Community-Based Intervention Research for Adolescents and Young Adults with ASD Is Uneven across Designs, Diversity & Domains: A Review

Poster Presentation
Friday, May 11, 2018: 11:30 AM-1:30 PM
Hall Grote Zaal (de Doelen ICC Rotterdam)
T. M. Girolamo1 and S. F. Warren2, (1)Child Language, University of Kansas, Lawrence, KS, (2)Speech-Language-Hearing: Sciences and Disorders, University of Kansas, Lawrence, KS
Background: Little is known about community-based intervention (CBI) research on adolescents and adults with Autism Spectrum Disorders (ASD). Yet, research suggests adolescents and adults with ASD face adverse outcomes upon exiting public education. CBI may be an effective way to provide support across the life span.

Objectives: The aim of this study was to summarize the state of research on CBI for adolescents and adults with ASD, particularly with regard to: demographics of participants in CBI research, development of the literature as a whole, and domains targeted by interventions.

Methods: This study included all peer-reviewed journal articles from 1980–2015. Inclusionary criteria were: (1) an explicitly identified CBI; (2) taking place in a real world setting outside of a residential setting or school; (3) targeting one or more adolescents and/or adults, of 14 years of age or older; (4) a diagnosis of autism or demonstration of the characteristics of autism under the DSM-4 or DSM-5. This criterion includes individuals from earlier studies who did not have an ASD diagnosis, but demonstrated symptoms consistent with ASD.

ERIC, GoogleScholar, Medline, and PsycInfo searches were conducted with the following terms in all permutations: (adolescents OR adults) AND (community-based OR community based OR community OR vocational) AND (autism OR asperger) AND (treatment OR intervention OR training). Reference lists of articles were also checked. Fourteen studies were identified that met the inclusionary criteria.

Articles were evaluated using a template developed by a NIMH work group. Phase I research is formulation and systematic examination of intervention techniques. Phase II research involves protocol development and manualization. Phase III research consists of randomized controlled trials. Phase IV research is community effectiveness studies.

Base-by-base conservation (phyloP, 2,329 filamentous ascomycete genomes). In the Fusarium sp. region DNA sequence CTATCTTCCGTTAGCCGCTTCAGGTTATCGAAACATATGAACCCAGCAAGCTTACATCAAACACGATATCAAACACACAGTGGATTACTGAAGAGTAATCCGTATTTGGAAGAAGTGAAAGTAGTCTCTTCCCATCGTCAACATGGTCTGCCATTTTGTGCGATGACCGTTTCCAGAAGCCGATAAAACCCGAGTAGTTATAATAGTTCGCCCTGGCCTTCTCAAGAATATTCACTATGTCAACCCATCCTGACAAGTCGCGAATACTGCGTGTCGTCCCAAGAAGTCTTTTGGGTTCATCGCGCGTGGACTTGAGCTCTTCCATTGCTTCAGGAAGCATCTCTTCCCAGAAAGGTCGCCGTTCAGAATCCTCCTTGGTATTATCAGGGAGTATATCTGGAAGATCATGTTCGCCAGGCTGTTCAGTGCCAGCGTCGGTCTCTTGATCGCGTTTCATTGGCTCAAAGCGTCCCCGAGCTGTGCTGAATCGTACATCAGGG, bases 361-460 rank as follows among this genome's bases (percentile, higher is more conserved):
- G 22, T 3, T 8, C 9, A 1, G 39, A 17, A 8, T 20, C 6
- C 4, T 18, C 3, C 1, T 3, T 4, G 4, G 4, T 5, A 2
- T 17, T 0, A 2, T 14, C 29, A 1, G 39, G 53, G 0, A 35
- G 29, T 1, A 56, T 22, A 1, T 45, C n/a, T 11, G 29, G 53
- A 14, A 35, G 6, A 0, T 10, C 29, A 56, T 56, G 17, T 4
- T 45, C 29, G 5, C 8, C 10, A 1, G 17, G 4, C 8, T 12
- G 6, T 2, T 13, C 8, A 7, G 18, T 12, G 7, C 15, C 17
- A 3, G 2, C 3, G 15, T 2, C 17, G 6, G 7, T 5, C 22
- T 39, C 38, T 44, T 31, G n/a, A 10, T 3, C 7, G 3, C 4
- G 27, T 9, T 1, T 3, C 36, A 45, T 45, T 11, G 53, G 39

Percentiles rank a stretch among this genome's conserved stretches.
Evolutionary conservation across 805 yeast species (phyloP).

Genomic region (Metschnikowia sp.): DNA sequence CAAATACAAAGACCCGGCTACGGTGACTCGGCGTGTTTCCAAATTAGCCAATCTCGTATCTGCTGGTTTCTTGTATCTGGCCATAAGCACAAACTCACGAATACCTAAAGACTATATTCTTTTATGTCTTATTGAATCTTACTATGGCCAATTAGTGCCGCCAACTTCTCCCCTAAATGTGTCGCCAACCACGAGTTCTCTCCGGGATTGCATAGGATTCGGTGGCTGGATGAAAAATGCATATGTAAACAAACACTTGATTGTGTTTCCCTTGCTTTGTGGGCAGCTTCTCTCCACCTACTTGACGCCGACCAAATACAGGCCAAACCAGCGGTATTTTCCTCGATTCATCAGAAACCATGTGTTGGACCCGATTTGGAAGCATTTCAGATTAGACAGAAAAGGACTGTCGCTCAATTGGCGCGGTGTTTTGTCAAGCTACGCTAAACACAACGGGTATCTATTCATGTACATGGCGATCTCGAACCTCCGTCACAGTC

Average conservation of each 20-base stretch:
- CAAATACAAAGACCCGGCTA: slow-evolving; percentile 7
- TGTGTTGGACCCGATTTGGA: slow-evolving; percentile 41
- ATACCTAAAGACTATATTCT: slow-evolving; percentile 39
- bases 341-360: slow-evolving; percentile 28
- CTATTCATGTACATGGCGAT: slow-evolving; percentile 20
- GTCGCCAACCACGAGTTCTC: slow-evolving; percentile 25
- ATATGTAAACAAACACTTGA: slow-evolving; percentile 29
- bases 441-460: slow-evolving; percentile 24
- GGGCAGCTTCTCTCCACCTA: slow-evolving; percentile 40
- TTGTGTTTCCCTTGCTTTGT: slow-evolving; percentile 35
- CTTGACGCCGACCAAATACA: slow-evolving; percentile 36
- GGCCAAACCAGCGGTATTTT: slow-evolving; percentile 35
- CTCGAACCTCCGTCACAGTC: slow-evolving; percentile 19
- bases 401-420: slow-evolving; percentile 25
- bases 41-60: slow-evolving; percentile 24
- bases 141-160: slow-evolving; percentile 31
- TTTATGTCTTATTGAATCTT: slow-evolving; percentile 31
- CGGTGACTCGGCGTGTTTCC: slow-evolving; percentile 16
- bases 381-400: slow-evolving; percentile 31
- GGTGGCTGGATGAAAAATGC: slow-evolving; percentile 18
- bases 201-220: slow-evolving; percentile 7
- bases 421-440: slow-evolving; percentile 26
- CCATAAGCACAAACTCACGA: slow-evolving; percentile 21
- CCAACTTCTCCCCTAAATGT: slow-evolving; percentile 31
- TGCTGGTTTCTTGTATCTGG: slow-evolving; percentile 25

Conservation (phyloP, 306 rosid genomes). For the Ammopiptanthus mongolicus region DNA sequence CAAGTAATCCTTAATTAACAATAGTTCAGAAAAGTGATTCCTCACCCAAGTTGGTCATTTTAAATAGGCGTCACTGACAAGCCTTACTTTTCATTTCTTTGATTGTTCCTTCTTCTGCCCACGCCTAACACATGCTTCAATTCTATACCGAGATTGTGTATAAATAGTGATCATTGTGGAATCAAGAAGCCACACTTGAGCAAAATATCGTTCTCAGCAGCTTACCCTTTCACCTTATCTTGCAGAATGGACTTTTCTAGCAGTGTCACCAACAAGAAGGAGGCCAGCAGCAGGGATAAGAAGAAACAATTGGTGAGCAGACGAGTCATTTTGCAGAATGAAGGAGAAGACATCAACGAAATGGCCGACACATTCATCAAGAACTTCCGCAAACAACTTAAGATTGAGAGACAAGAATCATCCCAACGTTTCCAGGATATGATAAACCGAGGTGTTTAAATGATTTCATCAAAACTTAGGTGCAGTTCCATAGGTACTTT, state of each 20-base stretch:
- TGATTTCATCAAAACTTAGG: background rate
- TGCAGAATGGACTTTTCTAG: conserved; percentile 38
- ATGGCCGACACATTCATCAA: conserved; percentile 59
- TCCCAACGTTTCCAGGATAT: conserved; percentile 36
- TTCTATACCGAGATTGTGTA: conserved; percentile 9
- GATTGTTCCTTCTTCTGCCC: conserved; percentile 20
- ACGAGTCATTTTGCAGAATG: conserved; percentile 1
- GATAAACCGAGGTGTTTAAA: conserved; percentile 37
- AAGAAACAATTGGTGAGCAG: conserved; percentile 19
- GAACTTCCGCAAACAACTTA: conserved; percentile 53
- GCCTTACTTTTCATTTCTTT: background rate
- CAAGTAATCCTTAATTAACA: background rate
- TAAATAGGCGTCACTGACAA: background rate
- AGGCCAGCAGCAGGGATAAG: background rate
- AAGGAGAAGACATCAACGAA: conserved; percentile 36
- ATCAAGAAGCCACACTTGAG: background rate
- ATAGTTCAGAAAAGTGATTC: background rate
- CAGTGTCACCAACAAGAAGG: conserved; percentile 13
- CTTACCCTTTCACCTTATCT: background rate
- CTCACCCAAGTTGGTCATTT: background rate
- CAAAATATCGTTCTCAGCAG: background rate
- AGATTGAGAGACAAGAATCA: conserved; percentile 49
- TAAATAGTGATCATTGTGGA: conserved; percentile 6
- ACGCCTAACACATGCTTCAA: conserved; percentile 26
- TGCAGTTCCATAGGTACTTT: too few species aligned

Results: 13 of the 14 eligible studies were Phase I studies. Of the 13 Phase I studies, 11 were single-subject designs, and 2 were pre-/post-test designs. Challenges to strong single-subject designs included: sufficient intervention duration, changes in level and trend to claim treatment effect, as well as generalization. No studies explicitly qualified as Phase II. Only one study qualified as Phase III. No studies qualified as Phase IV.

Second, most studies focused on the vocational domain. Nearly 60% had vocational goals, 20% behavioral goals, 14% social skills goals, and 7% activities of daily living goals. Interventions targeting language were wholly absent from the CBI literature.

Third, studies may lack diversity. Information on participant race/ethnicity was obtained for 85% of participants overall and for 9/14 studies. 70% of participants were Caucasian, 22% African American, 4% Asian, and 3% Hispanic. No participants were Alaska Native/Native American.

Conclusions: The literature suggests that CBI research for adolescents and adults with ASD has stagnated over the past 35 years. Most studies are Phase I studies focusing on the vocational domain. It is unclear how interventions might vary with culturally and linguistically diverse participants. The paucity of research may be tied to a lack of funding and advocacy for this age group. Future research should focus on replication, especially with diverse participants, and CBI targeting other domains, including language.

References available upon request.